Disney movie villains have been committing crimes since 1937, way back when the witch tried to kill Snow White with the poison apple. (Note to self: Do not accept food from strangers.) Since then, they've been doing all kinds of ~illegal activities~ to try and get the jump on the annoyingly perfect heroes. Yeah, we're looking at YOU, Aladdin.
Reddit user ineed_one_more_lette did an AskReddit thread, wanting lawyers to explain what their defense would be for Disney villains' alleged crimes. The results are hilarious, and prove there's a loophole for anything these days.
Ursula, "The Little Mermaid"
Redditor jacdeswilliams wrote, "Ursula made a contract with Ariel that had no clause saying Ursula was not allowed to interfere. The contract stated she had to get Eric to fall in love with her without her voice, she failed, and she has to pay the price for her failure. It's not Ursula's fault Ariel doesn't put things by a lawyer before she signs them."
Plus, don't even try to argue she's a minor, because we don't "know the age in which one becomes an adult in the Atlantican legal system," according to Redditor jrgolden42.
Scar, "The Lion King"
Redditor DoctorFahrenheit argued, "Scar mourned Mufasa's death before putting his personal pain aside to lead a nation that needed him. Now his nephew, who mysteriously ran off after his father's death, shows up and accuses him of foul play years later? When his loving uncle refuses to just hand over everything and suggests Simba enter a rehabilitation program all of a sudden he starts throwing around wild accusations. This case has no merit."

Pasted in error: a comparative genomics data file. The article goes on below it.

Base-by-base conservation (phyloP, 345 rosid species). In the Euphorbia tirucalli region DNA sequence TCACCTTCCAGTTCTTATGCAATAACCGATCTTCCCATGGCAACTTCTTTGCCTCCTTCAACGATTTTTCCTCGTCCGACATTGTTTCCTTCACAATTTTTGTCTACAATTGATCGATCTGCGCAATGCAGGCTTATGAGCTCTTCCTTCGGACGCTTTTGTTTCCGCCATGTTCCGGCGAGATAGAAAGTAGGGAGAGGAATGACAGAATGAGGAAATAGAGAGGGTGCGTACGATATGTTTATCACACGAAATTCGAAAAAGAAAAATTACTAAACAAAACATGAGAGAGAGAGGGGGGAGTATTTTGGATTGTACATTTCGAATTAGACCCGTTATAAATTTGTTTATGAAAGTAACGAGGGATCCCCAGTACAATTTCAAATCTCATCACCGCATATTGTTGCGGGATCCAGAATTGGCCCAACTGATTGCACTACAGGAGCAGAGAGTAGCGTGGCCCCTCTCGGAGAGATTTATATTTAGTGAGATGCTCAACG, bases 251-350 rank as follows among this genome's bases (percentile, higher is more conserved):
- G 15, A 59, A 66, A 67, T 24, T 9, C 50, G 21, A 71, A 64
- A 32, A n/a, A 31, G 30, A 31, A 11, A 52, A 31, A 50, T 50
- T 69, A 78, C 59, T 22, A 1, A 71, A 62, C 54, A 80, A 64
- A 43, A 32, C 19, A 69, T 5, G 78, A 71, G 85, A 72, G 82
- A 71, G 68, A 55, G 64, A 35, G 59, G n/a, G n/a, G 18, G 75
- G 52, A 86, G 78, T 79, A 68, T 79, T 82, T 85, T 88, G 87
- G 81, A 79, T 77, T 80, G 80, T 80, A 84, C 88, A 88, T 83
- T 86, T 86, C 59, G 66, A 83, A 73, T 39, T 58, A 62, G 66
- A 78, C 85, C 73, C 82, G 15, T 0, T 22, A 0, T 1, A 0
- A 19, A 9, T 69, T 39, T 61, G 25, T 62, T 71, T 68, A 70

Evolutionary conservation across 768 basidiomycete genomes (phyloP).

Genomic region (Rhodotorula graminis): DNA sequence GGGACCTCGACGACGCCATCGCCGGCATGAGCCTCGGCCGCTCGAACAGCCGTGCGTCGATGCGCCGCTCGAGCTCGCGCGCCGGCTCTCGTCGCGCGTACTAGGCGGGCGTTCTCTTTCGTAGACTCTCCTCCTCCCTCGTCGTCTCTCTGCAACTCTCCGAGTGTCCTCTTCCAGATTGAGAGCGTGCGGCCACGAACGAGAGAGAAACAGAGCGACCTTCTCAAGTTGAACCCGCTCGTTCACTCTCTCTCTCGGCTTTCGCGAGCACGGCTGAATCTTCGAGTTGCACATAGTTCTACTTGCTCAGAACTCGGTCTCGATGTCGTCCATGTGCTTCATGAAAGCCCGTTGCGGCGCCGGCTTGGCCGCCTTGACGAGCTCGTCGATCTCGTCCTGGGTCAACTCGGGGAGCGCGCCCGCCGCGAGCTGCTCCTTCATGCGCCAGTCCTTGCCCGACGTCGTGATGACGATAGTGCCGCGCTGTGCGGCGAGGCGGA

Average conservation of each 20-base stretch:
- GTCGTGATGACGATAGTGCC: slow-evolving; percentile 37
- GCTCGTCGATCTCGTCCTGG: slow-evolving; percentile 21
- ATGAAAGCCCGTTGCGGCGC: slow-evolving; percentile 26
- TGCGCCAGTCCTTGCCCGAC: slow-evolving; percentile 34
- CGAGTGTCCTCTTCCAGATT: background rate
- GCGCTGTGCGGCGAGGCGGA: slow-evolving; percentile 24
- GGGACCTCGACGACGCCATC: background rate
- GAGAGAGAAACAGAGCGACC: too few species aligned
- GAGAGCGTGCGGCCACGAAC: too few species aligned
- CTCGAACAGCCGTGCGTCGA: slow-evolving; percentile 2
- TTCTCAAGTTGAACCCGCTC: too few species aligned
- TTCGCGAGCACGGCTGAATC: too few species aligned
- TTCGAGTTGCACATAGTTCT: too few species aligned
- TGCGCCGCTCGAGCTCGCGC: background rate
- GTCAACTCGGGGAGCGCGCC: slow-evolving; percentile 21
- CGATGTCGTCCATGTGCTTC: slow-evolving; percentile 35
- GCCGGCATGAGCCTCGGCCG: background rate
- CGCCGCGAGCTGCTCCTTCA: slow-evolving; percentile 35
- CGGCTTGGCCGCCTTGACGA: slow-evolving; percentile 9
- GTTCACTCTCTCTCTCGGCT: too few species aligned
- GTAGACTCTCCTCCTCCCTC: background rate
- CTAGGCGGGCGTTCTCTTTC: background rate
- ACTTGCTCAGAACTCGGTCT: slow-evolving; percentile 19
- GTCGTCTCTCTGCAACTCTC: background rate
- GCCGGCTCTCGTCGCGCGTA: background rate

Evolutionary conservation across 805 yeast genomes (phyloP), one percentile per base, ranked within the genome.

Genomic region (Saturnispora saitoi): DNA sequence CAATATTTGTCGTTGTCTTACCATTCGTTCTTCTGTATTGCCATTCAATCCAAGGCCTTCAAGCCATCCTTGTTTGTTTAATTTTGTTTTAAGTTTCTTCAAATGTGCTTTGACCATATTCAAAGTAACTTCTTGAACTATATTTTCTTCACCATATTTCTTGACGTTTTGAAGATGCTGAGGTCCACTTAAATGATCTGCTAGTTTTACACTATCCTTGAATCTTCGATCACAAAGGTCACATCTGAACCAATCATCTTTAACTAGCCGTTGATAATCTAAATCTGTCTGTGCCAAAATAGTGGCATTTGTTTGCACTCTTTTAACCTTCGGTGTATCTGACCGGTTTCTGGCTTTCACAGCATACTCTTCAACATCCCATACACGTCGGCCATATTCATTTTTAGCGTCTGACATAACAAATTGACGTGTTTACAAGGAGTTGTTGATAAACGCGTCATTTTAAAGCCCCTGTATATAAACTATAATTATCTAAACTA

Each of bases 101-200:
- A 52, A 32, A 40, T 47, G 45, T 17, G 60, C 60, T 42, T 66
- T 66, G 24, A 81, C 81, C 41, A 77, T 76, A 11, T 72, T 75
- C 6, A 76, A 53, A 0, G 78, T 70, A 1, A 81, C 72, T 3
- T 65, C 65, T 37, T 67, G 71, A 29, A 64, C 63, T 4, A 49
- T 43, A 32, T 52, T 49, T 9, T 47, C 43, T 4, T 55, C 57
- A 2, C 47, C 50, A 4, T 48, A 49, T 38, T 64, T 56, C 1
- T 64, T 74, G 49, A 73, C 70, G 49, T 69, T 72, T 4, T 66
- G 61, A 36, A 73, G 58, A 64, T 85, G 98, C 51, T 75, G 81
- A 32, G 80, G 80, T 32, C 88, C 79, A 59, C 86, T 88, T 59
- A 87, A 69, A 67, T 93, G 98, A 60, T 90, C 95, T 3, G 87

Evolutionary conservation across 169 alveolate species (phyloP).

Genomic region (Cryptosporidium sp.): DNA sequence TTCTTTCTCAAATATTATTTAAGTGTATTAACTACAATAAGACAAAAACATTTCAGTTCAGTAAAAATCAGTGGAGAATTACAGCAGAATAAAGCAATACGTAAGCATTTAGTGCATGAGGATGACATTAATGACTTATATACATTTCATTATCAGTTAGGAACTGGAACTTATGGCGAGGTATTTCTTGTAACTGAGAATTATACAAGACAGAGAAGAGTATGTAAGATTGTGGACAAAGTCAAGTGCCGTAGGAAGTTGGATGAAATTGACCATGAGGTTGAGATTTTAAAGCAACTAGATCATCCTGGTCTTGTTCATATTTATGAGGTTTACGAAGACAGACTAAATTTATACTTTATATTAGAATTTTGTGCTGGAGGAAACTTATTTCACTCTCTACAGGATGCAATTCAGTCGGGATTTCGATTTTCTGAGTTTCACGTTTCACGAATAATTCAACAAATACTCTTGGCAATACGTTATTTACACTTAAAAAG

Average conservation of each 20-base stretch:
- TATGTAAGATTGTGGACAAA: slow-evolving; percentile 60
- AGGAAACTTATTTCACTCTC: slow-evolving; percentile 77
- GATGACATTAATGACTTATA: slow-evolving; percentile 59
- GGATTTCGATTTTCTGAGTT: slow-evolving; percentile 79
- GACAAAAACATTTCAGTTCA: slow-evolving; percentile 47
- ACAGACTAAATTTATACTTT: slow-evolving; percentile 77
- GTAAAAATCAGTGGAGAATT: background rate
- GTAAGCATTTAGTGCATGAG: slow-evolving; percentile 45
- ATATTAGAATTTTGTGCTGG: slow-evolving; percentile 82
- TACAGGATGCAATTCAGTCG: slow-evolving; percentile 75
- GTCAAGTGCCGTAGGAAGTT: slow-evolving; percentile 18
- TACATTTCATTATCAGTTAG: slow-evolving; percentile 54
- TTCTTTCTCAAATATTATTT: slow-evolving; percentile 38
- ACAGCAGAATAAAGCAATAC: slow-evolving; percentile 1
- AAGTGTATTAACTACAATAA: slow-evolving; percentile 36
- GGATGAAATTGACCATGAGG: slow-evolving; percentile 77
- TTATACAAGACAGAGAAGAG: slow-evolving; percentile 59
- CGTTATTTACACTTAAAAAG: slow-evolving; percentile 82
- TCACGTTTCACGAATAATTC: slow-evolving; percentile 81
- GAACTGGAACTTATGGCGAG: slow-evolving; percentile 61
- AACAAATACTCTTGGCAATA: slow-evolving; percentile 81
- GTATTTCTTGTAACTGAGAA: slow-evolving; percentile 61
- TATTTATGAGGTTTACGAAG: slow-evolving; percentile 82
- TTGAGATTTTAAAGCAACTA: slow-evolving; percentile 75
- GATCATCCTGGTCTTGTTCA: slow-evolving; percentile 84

Prince Hans, "Frozen"
Redditor AdultSupervision explained, "Prince Hans' attempted assassination of Queen Elsa was carried out on behalf of the nation of Arendelle, which would almost certainly have suffered tremendous loss of life and a devastating economic downturn had the winter gone on any longer."
Cruella de Vil, "101 Dalmatians"
Redditor starstarstar42 said Cruella was "lawfully acting within her role as a duly appointed Animal Control Officer."
Judge Claude Frollo, "The Hunchback of Notre Dame"Disney
Shere Khan, "The Jungle Book"
Redditor butz1819 proposed, "While the violent intruder Mowgli endangered the security and peace of the entire jungle, as he brought a weapon of mass destruction — fire — into the sovereign territory of the jungle. Shere Khan was one of the few citizens to realize the potential threat caused by this unlawful human creature. Selflessly, he fought the creature."
Lady Tremaine (aka the Wicked Stepmother), "Cinderella"
Redditor Christopherhaze69 dictated, "As Cinderella's guardian, it is perfectly within her rights to protest her marriage at such a young age, even to royalty. Locking her up was an act of maternal love for her step-daughter, as Cinderella's step-sisters were much more ready for such a significant relationship."
Redditor VeryLittle, "He was performing his duty as Royal Vizier to investigate the credentials of the new heir apparent, who was essentially a conman committing fraud against the royal family."
Captain Hook, "Peter Pan"
Redditor trexrocks posits, "Captain Hook suffers from severe PTSD after being brutally mauled by a crocodile. Peter Pan's ceaseless taunting aggravated his condition and caused a mental break. You must find him not guilty by reason of temporary insanity."
Some of the responses have been edited for length and/or clarity.